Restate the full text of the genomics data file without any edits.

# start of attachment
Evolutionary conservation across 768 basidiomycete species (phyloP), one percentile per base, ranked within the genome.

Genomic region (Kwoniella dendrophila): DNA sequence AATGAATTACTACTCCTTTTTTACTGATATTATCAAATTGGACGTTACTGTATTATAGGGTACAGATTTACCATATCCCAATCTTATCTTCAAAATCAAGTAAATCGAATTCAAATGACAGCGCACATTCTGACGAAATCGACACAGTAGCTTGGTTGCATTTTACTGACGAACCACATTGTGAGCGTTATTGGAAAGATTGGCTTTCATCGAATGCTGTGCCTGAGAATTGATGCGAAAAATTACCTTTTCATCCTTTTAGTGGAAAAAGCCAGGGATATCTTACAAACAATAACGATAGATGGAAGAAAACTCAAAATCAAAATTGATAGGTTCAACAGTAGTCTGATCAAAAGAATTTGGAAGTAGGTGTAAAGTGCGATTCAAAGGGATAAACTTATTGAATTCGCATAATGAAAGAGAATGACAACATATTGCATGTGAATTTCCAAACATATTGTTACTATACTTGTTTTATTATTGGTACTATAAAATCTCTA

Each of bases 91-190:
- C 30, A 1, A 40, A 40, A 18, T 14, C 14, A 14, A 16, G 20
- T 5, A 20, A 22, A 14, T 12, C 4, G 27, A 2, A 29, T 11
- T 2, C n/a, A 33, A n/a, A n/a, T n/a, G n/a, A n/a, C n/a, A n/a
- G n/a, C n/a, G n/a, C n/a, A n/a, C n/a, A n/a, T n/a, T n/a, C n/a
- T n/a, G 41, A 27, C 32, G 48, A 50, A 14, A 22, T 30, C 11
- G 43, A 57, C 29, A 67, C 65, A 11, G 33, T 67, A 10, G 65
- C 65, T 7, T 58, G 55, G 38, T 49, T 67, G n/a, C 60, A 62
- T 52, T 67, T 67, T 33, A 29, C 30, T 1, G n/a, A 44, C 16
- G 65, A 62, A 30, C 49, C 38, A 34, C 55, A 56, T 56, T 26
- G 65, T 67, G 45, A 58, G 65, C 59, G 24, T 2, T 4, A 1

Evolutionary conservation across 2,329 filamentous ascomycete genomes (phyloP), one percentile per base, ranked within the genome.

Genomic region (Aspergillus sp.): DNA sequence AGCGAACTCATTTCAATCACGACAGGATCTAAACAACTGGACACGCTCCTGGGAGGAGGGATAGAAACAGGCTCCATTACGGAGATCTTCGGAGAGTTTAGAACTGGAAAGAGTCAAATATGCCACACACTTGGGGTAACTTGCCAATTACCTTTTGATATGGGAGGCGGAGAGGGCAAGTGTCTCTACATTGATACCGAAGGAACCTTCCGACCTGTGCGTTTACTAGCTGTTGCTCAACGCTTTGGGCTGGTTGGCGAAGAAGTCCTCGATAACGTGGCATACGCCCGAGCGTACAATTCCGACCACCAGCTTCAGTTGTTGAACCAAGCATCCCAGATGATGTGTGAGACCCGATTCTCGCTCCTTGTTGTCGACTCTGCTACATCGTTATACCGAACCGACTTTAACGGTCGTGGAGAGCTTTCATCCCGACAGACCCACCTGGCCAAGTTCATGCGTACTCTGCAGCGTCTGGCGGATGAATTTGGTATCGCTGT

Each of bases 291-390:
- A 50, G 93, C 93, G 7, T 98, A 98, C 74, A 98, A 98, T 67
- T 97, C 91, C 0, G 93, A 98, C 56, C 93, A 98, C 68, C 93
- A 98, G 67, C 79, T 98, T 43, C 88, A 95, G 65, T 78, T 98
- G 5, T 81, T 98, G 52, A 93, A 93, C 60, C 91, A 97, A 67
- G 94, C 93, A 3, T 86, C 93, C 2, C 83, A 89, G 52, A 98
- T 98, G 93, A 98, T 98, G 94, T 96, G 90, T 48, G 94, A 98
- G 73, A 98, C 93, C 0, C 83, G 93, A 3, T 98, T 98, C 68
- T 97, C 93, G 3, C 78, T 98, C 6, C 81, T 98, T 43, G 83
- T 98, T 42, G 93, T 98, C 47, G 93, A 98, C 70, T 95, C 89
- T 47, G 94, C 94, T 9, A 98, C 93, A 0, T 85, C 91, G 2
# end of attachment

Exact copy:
Evolutionary conservation across 768 basidiomycete species (phyloP), one percentile per base, ranked within the genome.

Genomic region (Kwoniella dendrophila): DNA sequence AATGAATTACTACTCCTTTTTTACTGATATTATCAAATTGGACGTTACTGTATTATAGGGTACAGATTTACCATATCCCAATCTTATCTTCAAAATCAAGTAAATCGAATTCAAATGACAGCGCACATTCTGACGAAATCGACACAGTAGCTTGGTTGCATTTTACTGACGAACCACATTGTGAGCGTTATTGGAAAGATTGGCTTTCATCGAATGCTGTGCCTGAGAATTGATGCGAAAAATTACCTTTTCATCCTTTTAGTGGAAAAAGCCAGGGATATCTTACAAACAATAACGATAGATGGAAGAAAACTCAAAATCAAAATTGATAGGTTCAACAGTAGTCTGATCAAAAGAATTTGGAAGTAGGTGTAAAGTGCGATTCAAAGGGATAAACTTATTGAATTCGCATAATGAAAGAGAATGACAACATATTGCATGTGAATTTCCAAACATATTGTTACTATACTTGTTTTATTATTGGTACTATAAAATCTCTA

Each of bases 91-190:
- C 30, A 1, A 40, A 40, A 18, T 14, C 14, A 14, A 16, G 20
- T 5, A 20, A 22, A 14, T 12, C 4, G 27, A 2, A 29, T 11
- T 2, C n/a, A 33, A n/a, A n/a, T n/a, G n/a, A n/a, C n/a, A n/a
- G n/a, C n/a, G n/a, C n/a, A n/a, C n/a, A n/a, T n/a, T n/a, C n/a
- T n/a, G 41, A 27, C 32, G 48, A 50, A 14, A 22, T 30, C 11
- G 43, A 57, C 29, A 67, C 65, A 11, G 33, T 67, A 10, G 65
- C 65, T 7, T 58, G 55, G 38, T 49, T 67, G n/a, C 60, A 62
- T 52, T 67, T 67, T 33, A 29, C 30, T 1, G n/a, A 44, C 16
- G 65, A 62, A 30, C 49, C 38, A 34, C 55, A 56, T 56, T 26
- G 65, T 67, G 45, A 58, G 65, C 59, G 24, T 2, T 4, A 1

Evolutionary conservation across 2,329 filamentous ascomycete genomes (phyloP), one percentile per base, ranked within the genome.

Genomic region (Aspergillus sp.): DNA sequence AGCGAACTCATTTCAATCACGACAGGATCTAAACAACTGGACACGCTCCTGGGAGGAGGGATAGAAACAGGCTCCATTACGGAGATCTTCGGAGAGTTTAGAACTGGAAAGAGTCAAATATGCCACACACTTGGGGTAACTTGCCAATTACCTTTTGATATGGGAGGCGGAGAGGGCAAGTGTCTCTACATTGATACCGAAGGAACCTTCCGACCTGTGCGTTTACTAGCTGTTGCTCAACGCTTTGGGCTGGTTGGCGAAGAAGTCCTCGATAACGTGGCATACGCCCGAGCGTACAATTCCGACCACCAGCTTCAGTTGTTGAACCAAGCATCCCAGATGATGTGTGAGACCCGATTCTCGCTCCTTGTTGTCGACTCTGCTACATCGTTATACCGAACCGACTTTAACGGTCGTGGAGAGCTTTCATCCCGACAGACCCACCTGGCCAAGTTCATGCGTACTCTGCAGCGTCTGGCGGATGAATTTGGTATCGCTGT

Each of bases 291-390:
- A 50, G 93, C 93, G 7, T 98, A 98, C 74, A 98, A 98, T 67
- T 97, C 91, C 0, G 93, A 98, C 56, C 93, A 98, C 68, C 93
- A 98, G 67, C 79, T 98, T 43, C 88, A 95, G 65, T 78, T 98
- G 5, T 81, T 98, G 52, A 93, A 93, C 60, C 91, A 97, A 67
- G 94, C 93, A 3, T 86, C 93, C 2, C 83, A 89, G 52, A 98
- T 98, G 93, A 98, T 98, G 94, T 96, G 90, T 48, G 94, A 98
- G 73, A 98, C 93, C 0, C 83, G 93, A 3, T 98, T 98, C 68
- T 97, C 93, G 3, C 78, T 98, C 6, C 81, T 98, T 43, G 83
- T 98, T 42, G 93, T 98, C 47, G 93, A 98, C 70, T 95, C 89
- T 47, G 94, C 94, T 9, A 98, C 93, A 0, T 85, C 91, G 2